Three hours later, June was walking back toward the Pastor’s house when she stopped cold and took out her phone.

A speed-dial later, she said, “George, book me in to the back room for Saturday, 2 pm… Right—bye.”

The back room was at Josie’s Tavern—she had three days to finish drumming up a real committee.


Saturday—1:45 pm—Josie’s back room—June, Lucy, the Pastor, the kid who claimed he was the most important dealer in the neighborhood, and Mabel sat at the table, waiting for the rest of the committee…


2:15 pm—two more people arrive: John Parker, gun shop owner; and, Sally Whitcome, owner of Betty’s Beauty Boutique.


2:30 pm—June bangs her gavel and the Pastor stands up:

“Ya’ll’er here ’cause we need to clean up our neighborhood—“

The most important dealer in the neighborhood shoots up and says:

“Clean up? Yeah, clean up with max bucks, max sales—“

Sally from the beauty shop nearly screams, “Like hell you say!”

The most important dealer in the neighborhood stands up and walks out.

Lucy grabs June’s gavel, stands and bangs the table, hard.

Lucy looks around, licks her lips, and says:

“Listen… We’re all different… I’m probably most different—bein’ oldest—but, listen—there’s no use any of us talk if we don’t have some big idea we all share, like June taught me—“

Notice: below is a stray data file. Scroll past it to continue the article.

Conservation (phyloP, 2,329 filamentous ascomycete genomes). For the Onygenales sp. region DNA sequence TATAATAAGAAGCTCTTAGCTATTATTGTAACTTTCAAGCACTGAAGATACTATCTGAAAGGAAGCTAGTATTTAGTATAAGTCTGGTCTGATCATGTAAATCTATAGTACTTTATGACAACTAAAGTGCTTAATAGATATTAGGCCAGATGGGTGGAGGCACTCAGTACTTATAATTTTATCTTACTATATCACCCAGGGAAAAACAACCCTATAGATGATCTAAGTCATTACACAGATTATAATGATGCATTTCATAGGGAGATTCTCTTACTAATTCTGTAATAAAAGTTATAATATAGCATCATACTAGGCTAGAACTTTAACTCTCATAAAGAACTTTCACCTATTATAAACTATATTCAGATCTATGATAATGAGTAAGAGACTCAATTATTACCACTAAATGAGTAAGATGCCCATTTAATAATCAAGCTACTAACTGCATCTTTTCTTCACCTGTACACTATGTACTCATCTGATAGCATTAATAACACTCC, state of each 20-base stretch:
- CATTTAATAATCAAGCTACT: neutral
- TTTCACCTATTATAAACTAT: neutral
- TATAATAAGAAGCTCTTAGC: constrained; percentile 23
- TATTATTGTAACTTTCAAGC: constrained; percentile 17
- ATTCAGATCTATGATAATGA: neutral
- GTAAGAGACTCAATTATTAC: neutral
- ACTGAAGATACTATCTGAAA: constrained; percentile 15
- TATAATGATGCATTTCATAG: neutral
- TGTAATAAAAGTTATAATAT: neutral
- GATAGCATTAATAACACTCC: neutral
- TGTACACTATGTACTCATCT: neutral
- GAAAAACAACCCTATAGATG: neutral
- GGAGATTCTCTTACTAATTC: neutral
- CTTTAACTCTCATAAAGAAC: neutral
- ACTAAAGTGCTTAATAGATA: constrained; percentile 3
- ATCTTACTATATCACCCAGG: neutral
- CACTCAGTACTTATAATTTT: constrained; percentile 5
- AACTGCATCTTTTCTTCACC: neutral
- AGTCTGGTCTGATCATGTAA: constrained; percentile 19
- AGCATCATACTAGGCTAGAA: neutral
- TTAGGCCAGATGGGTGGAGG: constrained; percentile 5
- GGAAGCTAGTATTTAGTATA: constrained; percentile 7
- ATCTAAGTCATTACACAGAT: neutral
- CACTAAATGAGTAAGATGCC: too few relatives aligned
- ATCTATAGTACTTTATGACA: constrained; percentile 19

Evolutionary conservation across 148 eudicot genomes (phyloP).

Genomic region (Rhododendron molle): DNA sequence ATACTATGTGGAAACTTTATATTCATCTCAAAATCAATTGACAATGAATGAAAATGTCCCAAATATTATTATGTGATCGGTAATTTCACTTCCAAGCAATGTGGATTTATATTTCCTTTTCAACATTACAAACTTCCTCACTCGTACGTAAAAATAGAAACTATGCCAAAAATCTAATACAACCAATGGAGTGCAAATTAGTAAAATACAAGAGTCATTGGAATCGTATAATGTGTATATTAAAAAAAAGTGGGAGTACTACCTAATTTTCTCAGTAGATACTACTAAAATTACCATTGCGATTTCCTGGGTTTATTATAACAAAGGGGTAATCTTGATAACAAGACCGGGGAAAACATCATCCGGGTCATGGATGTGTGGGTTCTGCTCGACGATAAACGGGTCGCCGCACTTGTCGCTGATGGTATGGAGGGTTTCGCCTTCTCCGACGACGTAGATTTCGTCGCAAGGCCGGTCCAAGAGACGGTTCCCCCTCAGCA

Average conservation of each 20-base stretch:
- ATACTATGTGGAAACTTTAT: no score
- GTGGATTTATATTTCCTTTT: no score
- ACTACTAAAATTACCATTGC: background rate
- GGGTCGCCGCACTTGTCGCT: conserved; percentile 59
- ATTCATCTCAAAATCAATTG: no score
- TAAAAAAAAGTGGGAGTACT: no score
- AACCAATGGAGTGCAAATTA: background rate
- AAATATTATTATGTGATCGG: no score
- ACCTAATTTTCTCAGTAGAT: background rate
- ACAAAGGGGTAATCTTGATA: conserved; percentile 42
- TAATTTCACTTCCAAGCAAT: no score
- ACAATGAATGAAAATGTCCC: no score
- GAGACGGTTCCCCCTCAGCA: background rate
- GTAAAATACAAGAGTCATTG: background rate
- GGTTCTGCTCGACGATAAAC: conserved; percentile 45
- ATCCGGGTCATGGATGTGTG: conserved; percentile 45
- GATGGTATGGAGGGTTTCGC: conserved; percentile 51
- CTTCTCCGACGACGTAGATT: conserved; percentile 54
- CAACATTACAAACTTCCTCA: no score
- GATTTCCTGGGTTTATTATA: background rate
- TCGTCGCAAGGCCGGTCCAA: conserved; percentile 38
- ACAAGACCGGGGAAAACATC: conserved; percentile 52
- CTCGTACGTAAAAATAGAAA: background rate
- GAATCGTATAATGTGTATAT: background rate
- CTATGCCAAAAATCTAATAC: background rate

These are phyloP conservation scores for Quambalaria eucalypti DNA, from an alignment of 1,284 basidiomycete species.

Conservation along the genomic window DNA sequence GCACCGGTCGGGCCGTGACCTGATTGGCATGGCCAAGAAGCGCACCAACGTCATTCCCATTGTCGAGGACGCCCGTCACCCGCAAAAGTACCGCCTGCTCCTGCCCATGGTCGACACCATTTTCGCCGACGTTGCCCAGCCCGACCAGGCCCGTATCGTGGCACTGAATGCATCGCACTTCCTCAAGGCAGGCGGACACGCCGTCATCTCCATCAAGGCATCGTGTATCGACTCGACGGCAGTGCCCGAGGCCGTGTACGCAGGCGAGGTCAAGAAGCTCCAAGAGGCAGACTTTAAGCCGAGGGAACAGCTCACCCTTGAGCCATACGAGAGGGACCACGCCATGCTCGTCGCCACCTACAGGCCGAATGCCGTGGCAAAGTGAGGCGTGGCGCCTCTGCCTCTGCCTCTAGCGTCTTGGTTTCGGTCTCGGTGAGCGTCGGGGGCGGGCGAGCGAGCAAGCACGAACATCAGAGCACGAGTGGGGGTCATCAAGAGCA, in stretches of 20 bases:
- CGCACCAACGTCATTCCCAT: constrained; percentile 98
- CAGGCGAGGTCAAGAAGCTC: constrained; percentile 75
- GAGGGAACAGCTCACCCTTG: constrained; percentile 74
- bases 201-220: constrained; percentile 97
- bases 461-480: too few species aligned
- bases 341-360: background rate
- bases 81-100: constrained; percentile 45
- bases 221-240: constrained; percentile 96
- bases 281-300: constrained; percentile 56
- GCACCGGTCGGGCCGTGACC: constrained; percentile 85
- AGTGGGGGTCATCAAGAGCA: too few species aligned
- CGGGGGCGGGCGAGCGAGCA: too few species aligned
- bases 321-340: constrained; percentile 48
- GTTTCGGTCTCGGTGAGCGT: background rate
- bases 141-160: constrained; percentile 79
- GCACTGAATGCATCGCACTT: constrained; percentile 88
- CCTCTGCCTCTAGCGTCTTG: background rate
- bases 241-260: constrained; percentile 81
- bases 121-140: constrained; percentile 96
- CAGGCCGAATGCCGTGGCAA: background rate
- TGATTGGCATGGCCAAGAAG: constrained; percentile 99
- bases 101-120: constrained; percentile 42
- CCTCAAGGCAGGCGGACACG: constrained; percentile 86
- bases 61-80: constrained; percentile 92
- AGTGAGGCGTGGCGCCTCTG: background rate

The gun shop owner walks out, followed by the beauty shop owner…

Mabel looks around the table and says, “Ain’t gonna work…”


Three weeks later—June is back at Josie’s, roaring drunk.

She’s looking at herself in the backbar mirror and wondering who she is.

The Pastor’s sitting next to her, lightly intoxicated.

He looks at her in the mirror and says, “So, who are you, June?”

She glances at him in the mirror, then right at him; looks around the bar, and back at herself.

“I’m the lady who thought I could organize a bunch of people into a cohernit—co—coherent group to save this damned evil neighborhood…”

“Ain’t evil, June.”


“Nope, just a bunch a misguided folk don’t know no better—you’d havta’uv raised ’em up from kids and gave ’em a right education—no way ta save ’em from their fate now…”

June stared at the Pastor in the mirror, took a chug of beer and said:

“No hope.”

“Sure there’s hope; just not for these folk.”

“But you’re a pastor…”

“Jesus done miracles, not me.”

June kept staring at him, wondering, in a swirl of thought, if she had any goals left—had any hope—had any sense of self—what did Dad say…?

She couldn’t remember…


Two weeks later—June’s in her car headed out of the neighborhood—out of town—out of her mind?

She did remember what her father had always said—she just wasn’t sure if she could still live up to it…

Trials and tribulations should see you seeking stronger awareness of your ultimate purpose, not seeking to lower your aim and settle for less than your birthright...

…ultimate purpose…

June spoke her thoughts to the open road: “Why did he have to die so soon? I was barely  thirteen…

“Fifteen years since… got a shady past and a failed experiment tryin’ta save people from their own fates…”




June had some big questions to answer…


Read More Story Bazaar Tales